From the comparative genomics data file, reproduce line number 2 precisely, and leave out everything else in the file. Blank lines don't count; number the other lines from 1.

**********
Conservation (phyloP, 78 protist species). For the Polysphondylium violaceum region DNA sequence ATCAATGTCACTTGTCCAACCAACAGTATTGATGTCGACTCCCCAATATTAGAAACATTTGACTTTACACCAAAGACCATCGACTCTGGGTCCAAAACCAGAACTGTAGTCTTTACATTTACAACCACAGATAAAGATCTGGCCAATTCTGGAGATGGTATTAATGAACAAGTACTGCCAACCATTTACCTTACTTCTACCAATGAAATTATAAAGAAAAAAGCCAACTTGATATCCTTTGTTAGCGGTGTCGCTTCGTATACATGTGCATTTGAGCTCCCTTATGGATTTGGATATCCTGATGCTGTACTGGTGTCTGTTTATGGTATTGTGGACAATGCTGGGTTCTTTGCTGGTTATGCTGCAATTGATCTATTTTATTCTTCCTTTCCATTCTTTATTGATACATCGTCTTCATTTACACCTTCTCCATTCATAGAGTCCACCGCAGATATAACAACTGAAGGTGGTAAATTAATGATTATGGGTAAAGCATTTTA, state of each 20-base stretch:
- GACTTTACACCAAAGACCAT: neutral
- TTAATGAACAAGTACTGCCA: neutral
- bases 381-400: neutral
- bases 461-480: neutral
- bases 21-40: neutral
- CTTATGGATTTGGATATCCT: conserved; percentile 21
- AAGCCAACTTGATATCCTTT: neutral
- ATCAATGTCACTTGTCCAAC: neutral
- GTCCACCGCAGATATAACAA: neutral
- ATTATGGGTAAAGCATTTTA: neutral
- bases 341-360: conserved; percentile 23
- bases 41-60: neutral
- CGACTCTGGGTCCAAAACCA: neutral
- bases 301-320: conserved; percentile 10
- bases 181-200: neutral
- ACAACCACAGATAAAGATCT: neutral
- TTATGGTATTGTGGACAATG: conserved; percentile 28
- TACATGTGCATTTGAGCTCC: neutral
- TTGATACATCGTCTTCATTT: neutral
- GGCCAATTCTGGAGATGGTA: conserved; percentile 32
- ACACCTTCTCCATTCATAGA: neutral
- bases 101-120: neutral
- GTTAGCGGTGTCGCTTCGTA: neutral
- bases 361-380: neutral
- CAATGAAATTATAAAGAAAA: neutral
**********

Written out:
- GACTTTACACCAAAGACCAT: neutral